These trenches on Mars glisten with white spots of ice.
White House Briefed On Potential For Mars Life
Aviation Week & Space Technology
“The White House has been alerted by NASA about plans to make an announcement soon on major new Phoenix lander discoveries concerning the ‘potential for life’ on Mars, scientists tell Aviation Week & Space Technology.
“Sources say the new data do not indicate the discovery of existing or past life on Mars. Rather the data relate to habitability–the ‘potential’ for Mars to support life–at the Phoenix arctic landing site, sources say.”
As Phoenix settles down to begin its search for organic compounds on Mars, a new study indicates that the oceans that once covered Mars were far too briny to support life as we know it.
“Our sense has been that while Mars is a lousy environment for supporting life today, long ago it might have more closely resembled Earth,” Andrew Knoll, Fisher Professor of Natural Sciences and professor of Earth and planetary sciences at Harvard, said in a press release.
“But this result suggests quite strongly that even as long as four billion years ago, the surface of Mars would have been challenging for life. No matter how far back we peer into Mars’ history, we may never see a point at which the planet really looked like Earth,” he added.
“This doesn’t rule out life forms of a type we’ve never encountered,” Knoll says, “but life that could originate and persist in such a salty setting would require biochemistry distinct from any known among even the most robust halophiles on Earth.”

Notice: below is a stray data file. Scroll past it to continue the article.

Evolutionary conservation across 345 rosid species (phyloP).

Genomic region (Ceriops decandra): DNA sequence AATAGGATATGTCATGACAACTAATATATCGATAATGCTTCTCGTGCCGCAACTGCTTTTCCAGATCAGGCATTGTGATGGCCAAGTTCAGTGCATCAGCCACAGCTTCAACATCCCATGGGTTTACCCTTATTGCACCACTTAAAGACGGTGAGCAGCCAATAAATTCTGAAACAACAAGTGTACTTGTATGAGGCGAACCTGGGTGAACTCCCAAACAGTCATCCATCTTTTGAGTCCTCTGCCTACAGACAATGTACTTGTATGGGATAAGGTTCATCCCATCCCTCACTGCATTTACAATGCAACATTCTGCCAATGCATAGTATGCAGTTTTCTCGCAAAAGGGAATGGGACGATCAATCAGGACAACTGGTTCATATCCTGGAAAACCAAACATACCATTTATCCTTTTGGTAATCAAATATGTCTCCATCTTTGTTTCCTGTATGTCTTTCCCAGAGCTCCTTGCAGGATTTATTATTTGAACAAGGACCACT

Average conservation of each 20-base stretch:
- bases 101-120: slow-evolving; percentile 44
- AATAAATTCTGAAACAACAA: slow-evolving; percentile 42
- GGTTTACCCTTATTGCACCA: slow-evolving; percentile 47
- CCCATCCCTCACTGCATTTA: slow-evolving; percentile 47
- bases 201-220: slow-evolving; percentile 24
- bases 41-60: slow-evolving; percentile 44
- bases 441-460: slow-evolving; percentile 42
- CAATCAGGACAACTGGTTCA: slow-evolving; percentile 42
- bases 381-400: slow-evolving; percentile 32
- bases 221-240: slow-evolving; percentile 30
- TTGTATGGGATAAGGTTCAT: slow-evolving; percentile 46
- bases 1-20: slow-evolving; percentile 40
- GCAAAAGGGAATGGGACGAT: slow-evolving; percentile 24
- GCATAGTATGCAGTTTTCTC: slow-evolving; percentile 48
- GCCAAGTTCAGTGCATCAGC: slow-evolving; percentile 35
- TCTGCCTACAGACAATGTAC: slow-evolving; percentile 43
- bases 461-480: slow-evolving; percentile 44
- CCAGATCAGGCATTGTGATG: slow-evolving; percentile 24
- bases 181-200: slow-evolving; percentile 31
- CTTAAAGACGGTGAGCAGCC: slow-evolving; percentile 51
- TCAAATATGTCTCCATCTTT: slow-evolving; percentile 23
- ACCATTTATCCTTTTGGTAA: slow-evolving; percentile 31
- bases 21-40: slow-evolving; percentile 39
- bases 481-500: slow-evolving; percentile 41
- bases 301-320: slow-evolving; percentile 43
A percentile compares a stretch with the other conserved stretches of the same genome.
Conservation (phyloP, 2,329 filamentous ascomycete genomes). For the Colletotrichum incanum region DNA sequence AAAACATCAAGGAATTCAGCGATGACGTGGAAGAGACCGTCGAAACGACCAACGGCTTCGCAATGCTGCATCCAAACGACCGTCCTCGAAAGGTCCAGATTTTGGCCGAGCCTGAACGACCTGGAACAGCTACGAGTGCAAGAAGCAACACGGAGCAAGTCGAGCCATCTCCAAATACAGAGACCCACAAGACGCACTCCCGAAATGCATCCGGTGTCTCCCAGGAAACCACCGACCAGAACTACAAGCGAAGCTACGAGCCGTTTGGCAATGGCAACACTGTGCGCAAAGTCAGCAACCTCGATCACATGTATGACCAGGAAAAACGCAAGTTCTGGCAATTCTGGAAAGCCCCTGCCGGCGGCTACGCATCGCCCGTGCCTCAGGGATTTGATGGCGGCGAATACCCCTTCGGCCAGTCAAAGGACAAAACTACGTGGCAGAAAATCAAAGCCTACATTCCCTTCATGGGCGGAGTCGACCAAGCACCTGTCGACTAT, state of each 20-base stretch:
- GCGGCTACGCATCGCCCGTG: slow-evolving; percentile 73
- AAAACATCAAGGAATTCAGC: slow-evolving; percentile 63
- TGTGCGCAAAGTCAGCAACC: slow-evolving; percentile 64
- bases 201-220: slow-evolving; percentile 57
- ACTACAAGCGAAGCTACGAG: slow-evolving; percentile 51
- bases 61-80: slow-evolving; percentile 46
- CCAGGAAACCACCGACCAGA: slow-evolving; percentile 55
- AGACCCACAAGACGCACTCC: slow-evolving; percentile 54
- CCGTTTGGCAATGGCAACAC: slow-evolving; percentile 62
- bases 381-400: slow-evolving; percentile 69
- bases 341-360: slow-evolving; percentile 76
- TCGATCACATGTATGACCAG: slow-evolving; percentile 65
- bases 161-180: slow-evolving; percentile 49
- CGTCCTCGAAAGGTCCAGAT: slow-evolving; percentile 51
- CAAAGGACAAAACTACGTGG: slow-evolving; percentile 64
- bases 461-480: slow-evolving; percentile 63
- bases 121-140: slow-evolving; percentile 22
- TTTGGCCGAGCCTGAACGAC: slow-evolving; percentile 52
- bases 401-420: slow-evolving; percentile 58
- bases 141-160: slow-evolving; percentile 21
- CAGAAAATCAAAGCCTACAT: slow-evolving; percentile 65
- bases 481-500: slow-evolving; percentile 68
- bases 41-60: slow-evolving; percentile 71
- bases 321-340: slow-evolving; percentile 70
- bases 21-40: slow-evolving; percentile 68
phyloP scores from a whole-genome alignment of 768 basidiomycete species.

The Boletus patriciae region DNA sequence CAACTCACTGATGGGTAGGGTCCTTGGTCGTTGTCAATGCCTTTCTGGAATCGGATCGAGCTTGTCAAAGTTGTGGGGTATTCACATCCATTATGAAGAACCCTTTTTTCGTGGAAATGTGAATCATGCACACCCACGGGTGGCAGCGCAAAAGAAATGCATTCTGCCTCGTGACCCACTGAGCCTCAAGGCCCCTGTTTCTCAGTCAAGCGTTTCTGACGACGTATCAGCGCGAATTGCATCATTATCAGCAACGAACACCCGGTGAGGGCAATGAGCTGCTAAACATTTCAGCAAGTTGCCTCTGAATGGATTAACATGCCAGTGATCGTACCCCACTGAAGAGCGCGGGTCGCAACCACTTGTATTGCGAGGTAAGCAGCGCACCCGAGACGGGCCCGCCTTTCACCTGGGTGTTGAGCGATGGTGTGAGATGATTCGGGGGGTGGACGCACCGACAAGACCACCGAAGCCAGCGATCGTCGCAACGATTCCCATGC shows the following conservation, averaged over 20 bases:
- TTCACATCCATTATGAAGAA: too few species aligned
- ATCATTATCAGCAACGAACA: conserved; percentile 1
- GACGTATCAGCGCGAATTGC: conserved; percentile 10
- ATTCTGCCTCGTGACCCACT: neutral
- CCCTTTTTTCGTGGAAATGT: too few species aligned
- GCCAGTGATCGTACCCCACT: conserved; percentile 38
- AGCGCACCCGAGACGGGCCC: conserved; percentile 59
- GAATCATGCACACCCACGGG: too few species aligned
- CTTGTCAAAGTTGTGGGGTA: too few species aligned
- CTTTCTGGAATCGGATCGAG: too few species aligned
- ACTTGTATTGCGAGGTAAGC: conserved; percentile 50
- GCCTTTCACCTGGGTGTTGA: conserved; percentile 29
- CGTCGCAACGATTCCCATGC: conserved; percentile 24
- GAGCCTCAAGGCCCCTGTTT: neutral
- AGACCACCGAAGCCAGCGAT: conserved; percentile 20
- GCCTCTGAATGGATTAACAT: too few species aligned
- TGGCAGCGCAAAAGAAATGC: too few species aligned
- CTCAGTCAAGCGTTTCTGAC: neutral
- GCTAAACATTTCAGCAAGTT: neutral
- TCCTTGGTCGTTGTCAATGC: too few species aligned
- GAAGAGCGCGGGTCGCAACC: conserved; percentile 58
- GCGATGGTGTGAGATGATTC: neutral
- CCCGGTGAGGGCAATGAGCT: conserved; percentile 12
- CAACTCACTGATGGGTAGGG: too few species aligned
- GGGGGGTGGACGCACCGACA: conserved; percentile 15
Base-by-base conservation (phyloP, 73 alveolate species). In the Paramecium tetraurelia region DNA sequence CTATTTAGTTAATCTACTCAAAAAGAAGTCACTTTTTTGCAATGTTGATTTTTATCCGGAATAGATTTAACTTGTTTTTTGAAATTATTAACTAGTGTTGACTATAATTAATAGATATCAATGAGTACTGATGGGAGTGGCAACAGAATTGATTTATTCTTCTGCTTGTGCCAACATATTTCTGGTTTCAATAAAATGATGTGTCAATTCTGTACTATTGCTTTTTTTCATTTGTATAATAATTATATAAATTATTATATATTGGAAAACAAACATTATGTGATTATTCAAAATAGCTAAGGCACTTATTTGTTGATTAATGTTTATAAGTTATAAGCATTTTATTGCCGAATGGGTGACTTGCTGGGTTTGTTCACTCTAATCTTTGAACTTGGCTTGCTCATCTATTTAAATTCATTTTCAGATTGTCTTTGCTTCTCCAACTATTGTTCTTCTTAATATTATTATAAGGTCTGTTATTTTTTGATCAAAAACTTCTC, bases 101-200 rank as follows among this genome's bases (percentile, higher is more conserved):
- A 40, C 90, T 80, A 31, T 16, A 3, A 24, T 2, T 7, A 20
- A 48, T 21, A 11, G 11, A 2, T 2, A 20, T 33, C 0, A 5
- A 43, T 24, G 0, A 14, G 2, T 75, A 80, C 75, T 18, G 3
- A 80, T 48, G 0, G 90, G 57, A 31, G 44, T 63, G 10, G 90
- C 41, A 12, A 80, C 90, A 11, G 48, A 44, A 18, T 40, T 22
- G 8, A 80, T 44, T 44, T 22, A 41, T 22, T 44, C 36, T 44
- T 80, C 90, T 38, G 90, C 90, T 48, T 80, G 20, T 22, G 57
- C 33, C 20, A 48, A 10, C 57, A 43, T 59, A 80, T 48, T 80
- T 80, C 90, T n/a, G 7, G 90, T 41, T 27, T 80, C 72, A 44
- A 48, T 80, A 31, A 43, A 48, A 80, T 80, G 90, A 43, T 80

The study, done in collaboration with scientists at Stony Brook University, was published in the journal Science (subscription required). Harvard University has a summary of the study here, as does Sky & Telescope.
Credit: NASA/JPL/University of Arizona
UNIVERSITY OF ARIZONA PRESS RELEASE
Scientists on the HiRISE team have discovered never-before-seen impact â€œmegabrecciaâ€ and a possibly once-habitable ancient lake on Mars at a place called Holden crater.
The megabreccia is topped by layers of fine sediments that formed in what apparently was a long-lived, calm lake that filled Holden crater on early Mars, HiRISE scientists say.
â€œHolden crater has some of the best-exposed lake deposits and ancient megabreccia known on Mars,” said HiRISEâ€™s principal investigator, professor Alfred McEwen of the UAâ€™s Lunar and Planetary Laboratory. â€Both contain minerals that formed in the presence of water and mark potentially habitable environments. This would be an excellent place to send a rover or sample-return mission to make major advances in understanding if Mars supported life.â€œ